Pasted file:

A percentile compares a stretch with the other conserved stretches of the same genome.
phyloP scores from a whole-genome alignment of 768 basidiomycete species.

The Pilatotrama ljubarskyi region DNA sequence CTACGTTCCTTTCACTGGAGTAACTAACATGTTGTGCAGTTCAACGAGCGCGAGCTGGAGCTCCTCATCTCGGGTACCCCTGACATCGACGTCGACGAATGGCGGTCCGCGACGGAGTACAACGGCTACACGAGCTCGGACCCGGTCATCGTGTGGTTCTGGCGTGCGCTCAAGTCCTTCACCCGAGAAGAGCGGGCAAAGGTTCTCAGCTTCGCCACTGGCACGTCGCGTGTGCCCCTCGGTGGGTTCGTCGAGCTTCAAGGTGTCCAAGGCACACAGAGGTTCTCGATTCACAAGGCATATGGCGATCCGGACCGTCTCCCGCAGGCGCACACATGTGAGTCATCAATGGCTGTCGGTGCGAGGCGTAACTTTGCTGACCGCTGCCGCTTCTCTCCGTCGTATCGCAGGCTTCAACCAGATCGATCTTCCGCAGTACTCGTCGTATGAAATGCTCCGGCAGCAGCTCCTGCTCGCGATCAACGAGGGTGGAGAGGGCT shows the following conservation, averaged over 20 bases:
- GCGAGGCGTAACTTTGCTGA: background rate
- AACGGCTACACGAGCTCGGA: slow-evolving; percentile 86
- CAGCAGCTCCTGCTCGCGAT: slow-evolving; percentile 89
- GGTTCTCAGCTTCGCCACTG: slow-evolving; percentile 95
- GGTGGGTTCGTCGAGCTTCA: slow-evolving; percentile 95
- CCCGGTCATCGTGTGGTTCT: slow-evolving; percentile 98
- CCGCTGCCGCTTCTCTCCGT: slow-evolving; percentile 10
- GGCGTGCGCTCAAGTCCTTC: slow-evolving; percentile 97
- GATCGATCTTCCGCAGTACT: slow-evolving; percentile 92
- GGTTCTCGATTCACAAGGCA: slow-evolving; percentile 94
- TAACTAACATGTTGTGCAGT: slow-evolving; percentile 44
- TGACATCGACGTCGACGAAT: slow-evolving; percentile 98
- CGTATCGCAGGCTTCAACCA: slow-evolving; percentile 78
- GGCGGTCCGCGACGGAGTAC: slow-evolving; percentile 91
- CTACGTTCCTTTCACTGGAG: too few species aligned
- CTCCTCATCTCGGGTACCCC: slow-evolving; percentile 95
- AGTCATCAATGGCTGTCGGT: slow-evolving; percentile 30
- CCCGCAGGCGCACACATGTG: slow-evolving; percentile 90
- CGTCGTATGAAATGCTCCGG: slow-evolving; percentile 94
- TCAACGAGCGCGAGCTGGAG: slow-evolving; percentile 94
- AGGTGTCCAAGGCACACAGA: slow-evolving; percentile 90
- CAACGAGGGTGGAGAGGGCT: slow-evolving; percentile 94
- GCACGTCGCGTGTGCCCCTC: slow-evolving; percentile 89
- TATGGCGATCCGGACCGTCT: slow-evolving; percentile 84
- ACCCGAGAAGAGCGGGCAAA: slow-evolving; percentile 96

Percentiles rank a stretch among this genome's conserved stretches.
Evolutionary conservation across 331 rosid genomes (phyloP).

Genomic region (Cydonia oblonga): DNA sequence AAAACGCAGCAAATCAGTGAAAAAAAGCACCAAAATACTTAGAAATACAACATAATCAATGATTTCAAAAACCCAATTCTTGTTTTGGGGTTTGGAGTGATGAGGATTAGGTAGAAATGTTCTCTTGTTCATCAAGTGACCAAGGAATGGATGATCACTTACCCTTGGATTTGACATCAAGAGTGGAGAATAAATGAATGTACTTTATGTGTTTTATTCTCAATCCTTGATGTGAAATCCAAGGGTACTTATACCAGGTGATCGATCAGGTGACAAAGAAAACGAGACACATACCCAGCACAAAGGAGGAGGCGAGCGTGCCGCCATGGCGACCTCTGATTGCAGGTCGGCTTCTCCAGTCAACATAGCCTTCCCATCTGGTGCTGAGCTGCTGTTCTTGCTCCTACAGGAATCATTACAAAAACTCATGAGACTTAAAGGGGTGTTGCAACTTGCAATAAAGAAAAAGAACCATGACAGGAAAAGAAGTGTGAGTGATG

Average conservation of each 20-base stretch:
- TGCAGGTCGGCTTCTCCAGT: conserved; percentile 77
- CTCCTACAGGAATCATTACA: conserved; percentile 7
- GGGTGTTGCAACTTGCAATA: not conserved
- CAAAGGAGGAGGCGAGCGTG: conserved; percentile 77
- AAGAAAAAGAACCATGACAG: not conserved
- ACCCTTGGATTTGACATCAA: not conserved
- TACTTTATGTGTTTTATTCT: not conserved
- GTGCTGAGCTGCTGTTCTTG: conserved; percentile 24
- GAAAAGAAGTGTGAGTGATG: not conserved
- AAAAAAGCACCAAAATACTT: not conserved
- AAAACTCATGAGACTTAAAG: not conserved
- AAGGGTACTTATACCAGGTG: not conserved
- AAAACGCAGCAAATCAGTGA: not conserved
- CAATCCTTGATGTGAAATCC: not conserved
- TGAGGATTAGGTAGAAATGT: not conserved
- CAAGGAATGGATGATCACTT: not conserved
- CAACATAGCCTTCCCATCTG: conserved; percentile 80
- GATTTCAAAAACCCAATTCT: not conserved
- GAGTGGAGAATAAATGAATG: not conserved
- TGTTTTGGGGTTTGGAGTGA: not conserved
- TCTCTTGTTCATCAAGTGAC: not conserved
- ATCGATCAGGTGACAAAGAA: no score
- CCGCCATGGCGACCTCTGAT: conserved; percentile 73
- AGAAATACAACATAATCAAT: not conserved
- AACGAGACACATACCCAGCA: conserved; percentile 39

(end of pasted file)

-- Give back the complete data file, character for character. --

A percentile compares a stretch with the other conserved stretches of the same genome.
phyloP scores from a whole-genome alignment of 768 basidiomycete species.

The Pilatotrama ljubarskyi region DNA sequence CTACGTTCCTTTCACTGGAGTAACTAACATGTTGTGCAGTTCAACGAGCGCGAGCTGGAGCTCCTCATCTCGGGTACCCCTGACATCGACGTCGACGAATGGCGGTCCGCGACGGAGTACAACGGCTACACGAGCTCGGACCCGGTCATCGTGTGGTTCTGGCGTGCGCTCAAGTCCTTCACCCGAGAAGAGCGGGCAAAGGTTCTCAGCTTCGCCACTGGCACGTCGCGTGTGCCCCTCGGTGGGTTCGTCGAGCTTCAAGGTGTCCAAGGCACACAGAGGTTCTCGATTCACAAGGCATATGGCGATCCGGACCGTCTCCCGCAGGCGCACACATGTGAGTCATCAATGGCTGTCGGTGCGAGGCGTAACTTTGCTGACCGCTGCCGCTTCTCTCCGTCGTATCGCAGGCTTCAACCAGATCGATCTTCCGCAGTACTCGTCGTATGAAATGCTCCGGCAGCAGCTCCTGCTCGCGATCAACGAGGGTGGAGAGGGCT shows the following conservation, averaged over 20 bases:
- GCGAGGCGTAACTTTGCTGA: background rate
- AACGGCTACACGAGCTCGGA: slow-evolving; percentile 86
- CAGCAGCTCCTGCTCGCGAT: slow-evolving; percentile 89
- GGTTCTCAGCTTCGCCACTG: slow-evolving; percentile 95
- GGTGGGTTCGTCGAGCTTCA: slow-evolving; percentile 95
- CCCGGTCATCGTGTGGTTCT: slow-evolving; percentile 98
- CCGCTGCCGCTTCTCTCCGT: slow-evolving; percentile 10
- GGCGTGCGCTCAAGTCCTTC: slow-evolving; percentile 97
- GATCGATCTTCCGCAGTACT: slow-evolving; percentile 92
- GGTTCTCGATTCACAAGGCA: slow-evolving; percentile 94
- TAACTAACATGTTGTGCAGT: slow-evolving; percentile 44
- TGACATCGACGTCGACGAAT: slow-evolving; percentile 98
- CGTATCGCAGGCTTCAACCA: slow-evolving; percentile 78
- GGCGGTCCGCGACGGAGTAC: slow-evolving; percentile 91
- CTACGTTCCTTTCACTGGAG: too few species aligned
- CTCCTCATCTCGGGTACCCC: slow-evolving; percentile 95
- AGTCATCAATGGCTGTCGGT: slow-evolving; percentile 30
- CCCGCAGGCGCACACATGTG: slow-evolving; percentile 90
- CGTCGTATGAAATGCTCCGG: slow-evolving; percentile 94
- TCAACGAGCGCGAGCTGGAG: slow-evolving; percentile 94
- AGGTGTCCAAGGCACACAGA: slow-evolving; percentile 90
- CAACGAGGGTGGAGAGGGCT: slow-evolving; percentile 94
- GCACGTCGCGTGTGCCCCTC: slow-evolving; percentile 89
- TATGGCGATCCGGACCGTCT: slow-evolving; percentile 84
- ACCCGAGAAGAGCGGGCAAA: slow-evolving; percentile 96

Percentiles rank a stretch among this genome's conserved stretches.
Evolutionary conservation across 331 rosid genomes (phyloP).

Genomic region (Cydonia oblonga): DNA sequence AAAACGCAGCAAATCAGTGAAAAAAAGCACCAAAATACTTAGAAATACAACATAATCAATGATTTCAAAAACCCAATTCTTGTTTTGGGGTTTGGAGTGATGAGGATTAGGTAGAAATGTTCTCTTGTTCATCAAGTGACCAAGGAATGGATGATCACTTACCCTTGGATTTGACATCAAGAGTGGAGAATAAATGAATGTACTTTATGTGTTTTATTCTCAATCCTTGATGTGAAATCCAAGGGTACTTATACCAGGTGATCGATCAGGTGACAAAGAAAACGAGACACATACCCAGCACAAAGGAGGAGGCGAGCGTGCCGCCATGGCGACCTCTGATTGCAGGTCGGCTTCTCCAGTCAACATAGCCTTCCCATCTGGTGCTGAGCTGCTGTTCTTGCTCCTACAGGAATCATTACAAAAACTCATGAGACTTAAAGGGGTGTTGCAACTTGCAATAAAGAAAAAGAACCATGACAGGAAAAGAAGTGTGAGTGATG

Average conservation of each 20-base stretch:
- TGCAGGTCGGCTTCTCCAGT: conserved; percentile 77
- CTCCTACAGGAATCATTACA: conserved; percentile 7
- GGGTGTTGCAACTTGCAATA: not conserved
- CAAAGGAGGAGGCGAGCGTG: conserved; percentile 77
- AAGAAAAAGAACCATGACAG: not conserved
- ACCCTTGGATTTGACATCAA: not conserved
- TACTTTATGTGTTTTATTCT: not conserved
- GTGCTGAGCTGCTGTTCTTG: conserved; percentile 24
- GAAAAGAAGTGTGAGTGATG: not conserved
- AAAAAAGCACCAAAATACTT: not conserved
- AAAACTCATGAGACTTAAAG: not conserved
- AAGGGTACTTATACCAGGTG: not conserved
- AAAACGCAGCAAATCAGTGA: not conserved
- CAATCCTTGATGTGAAATCC: not conserved
- TGAGGATTAGGTAGAAATGT: not conserved
- CAAGGAATGGATGATCACTT: not conserved
- CAACATAGCCTTCCCATCTG: conserved; percentile 80
- GATTTCAAAAACCCAATTCT: not conserved
- GAGTGGAGAATAAATGAATG: not conserved
- TGTTTTGGGGTTTGGAGTGA: not conserved
- TCTCTTGTTCATCAAGTGAC: not conserved
- ATCGATCAGGTGACAAAGAA: no score
- CCGCCATGGCGACCTCTGAT: conserved; percentile 73
- AGAAATACAACATAATCAAT: not conserved
- AACGAGACACATACCCAGCA: conserved; percentile 39